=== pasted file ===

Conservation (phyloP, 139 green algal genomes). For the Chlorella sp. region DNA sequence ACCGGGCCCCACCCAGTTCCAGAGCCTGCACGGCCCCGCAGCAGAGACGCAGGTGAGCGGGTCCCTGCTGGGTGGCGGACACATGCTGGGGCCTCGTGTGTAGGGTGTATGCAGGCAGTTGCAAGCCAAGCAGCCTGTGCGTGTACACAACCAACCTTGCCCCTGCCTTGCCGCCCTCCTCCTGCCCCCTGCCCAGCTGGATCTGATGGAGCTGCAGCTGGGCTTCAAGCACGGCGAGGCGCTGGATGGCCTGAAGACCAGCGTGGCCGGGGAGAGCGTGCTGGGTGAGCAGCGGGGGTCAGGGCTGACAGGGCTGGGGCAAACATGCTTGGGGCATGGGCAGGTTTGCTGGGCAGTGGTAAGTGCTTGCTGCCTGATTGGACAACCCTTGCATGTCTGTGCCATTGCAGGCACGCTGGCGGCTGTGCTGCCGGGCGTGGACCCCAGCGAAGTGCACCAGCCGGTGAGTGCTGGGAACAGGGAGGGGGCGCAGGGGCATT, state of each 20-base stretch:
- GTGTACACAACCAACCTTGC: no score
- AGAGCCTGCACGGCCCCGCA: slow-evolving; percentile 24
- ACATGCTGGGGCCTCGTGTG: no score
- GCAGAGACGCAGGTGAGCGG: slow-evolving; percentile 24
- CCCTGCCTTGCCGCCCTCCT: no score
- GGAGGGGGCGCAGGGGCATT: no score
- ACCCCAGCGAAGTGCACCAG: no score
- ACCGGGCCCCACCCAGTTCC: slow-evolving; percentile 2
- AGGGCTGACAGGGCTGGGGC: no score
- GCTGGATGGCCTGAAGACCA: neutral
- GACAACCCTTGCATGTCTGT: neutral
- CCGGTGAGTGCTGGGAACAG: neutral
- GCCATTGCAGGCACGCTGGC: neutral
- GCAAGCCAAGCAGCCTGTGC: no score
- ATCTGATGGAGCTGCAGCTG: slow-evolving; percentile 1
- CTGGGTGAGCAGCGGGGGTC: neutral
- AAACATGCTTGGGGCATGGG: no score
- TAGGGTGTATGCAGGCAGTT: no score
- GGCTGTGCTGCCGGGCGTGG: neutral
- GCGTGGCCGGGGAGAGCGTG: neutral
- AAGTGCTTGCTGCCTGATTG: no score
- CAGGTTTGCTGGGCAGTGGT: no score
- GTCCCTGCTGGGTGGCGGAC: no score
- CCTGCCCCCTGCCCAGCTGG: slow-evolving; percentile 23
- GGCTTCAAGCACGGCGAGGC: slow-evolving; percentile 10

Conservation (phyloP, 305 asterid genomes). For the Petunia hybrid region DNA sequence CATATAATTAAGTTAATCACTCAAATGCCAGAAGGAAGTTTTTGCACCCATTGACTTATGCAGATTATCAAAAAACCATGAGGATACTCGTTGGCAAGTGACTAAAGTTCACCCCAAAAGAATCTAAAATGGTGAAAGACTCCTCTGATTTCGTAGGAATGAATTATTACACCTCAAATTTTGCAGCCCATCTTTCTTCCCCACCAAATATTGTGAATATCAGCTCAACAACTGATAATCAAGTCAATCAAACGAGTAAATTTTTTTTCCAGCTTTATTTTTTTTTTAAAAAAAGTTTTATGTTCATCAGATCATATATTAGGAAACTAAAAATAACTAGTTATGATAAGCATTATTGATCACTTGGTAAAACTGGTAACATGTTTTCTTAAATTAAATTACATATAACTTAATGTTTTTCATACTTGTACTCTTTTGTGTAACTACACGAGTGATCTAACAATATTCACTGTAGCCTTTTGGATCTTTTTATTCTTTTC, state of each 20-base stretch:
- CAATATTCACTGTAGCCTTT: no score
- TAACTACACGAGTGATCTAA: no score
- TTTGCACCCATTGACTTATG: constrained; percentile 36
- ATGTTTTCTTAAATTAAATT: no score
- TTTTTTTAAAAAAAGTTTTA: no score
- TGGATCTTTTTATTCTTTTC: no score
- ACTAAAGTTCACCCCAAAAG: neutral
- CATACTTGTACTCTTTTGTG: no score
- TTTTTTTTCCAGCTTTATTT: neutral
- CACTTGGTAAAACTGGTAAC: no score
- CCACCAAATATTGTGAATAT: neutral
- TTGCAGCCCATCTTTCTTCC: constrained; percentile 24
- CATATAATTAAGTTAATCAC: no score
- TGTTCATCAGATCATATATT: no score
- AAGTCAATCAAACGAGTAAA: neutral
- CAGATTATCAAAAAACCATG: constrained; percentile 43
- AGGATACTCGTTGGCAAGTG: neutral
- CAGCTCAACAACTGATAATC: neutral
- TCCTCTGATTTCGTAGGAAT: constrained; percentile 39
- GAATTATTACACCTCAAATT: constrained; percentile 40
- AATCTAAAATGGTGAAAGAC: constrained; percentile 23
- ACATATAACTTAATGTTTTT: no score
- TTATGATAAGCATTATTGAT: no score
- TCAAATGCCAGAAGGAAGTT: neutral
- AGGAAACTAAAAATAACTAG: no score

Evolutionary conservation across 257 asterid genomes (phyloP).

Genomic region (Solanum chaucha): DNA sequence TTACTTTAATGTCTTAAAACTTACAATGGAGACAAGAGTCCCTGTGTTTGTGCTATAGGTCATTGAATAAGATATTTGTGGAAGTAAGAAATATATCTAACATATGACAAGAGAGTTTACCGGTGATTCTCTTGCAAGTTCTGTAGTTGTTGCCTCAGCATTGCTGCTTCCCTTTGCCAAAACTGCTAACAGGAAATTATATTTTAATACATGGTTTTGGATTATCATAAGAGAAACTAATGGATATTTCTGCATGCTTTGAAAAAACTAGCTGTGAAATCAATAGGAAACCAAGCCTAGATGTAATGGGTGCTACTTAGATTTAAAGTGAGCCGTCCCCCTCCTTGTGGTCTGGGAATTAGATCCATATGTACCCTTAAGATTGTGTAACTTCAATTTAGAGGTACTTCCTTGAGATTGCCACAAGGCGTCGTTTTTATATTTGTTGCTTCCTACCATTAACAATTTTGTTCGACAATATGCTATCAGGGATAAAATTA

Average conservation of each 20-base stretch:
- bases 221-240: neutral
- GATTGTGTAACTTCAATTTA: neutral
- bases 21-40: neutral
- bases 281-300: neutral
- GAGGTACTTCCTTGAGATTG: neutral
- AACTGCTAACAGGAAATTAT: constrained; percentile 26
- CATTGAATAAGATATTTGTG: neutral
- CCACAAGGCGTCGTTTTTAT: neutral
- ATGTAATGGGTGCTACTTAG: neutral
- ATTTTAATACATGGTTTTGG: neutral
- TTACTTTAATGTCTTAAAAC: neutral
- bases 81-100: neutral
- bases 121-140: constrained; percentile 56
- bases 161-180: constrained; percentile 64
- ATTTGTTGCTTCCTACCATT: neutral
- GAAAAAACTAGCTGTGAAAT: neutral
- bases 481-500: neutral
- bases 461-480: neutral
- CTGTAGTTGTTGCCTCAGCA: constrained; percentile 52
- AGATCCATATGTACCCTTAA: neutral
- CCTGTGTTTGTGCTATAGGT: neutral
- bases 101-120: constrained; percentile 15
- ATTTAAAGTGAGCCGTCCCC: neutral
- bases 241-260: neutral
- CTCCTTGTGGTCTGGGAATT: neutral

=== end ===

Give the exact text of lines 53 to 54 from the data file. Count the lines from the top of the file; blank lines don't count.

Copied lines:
Evolutionary conservation across 257 asterid genomes (phyloP).

Genomic region (Solanum chaucha): DNA sequence TTACTTTAATGTCTTAAAACTTACAATGGAGACAAGAGTCCCTGTGTTTGTGCTATAGGTCATTGAATAAGATATTTGTGGAAGTAAGAAATATATCTAACATATGACAAGAGAGTTTACCGGTGATTCTCTTGCAAGTTCTGTAGTTGTTGCCTCAGCATTGCTGCTTCCCTTTGCCAAAACTGCTAACAGGAAATTATATTTTAATACATGGTTTTGGATTATCATAAGAGAAACTAATGGATATTTCTGCATGCTTTGAAAAAACTAGCTGTGAAATCAATAGGAAACCAAGCCTAGATGTAATGGGTGCTACTTAGATTTAAAGTGAGCCGTCCCCCTCCTTGTGGTCTGGGAATTAGATCCATATGTACCCTTAAGATTGTGTAACTTCAATTTAGAGGTACTTCCTTGAGATTGCCACAAGGCGTCGTTTTTATATTTGTTGCTTCCTACCATTAACAATTTTGTTCGACAATATGCTATCAGGGATAAAATTA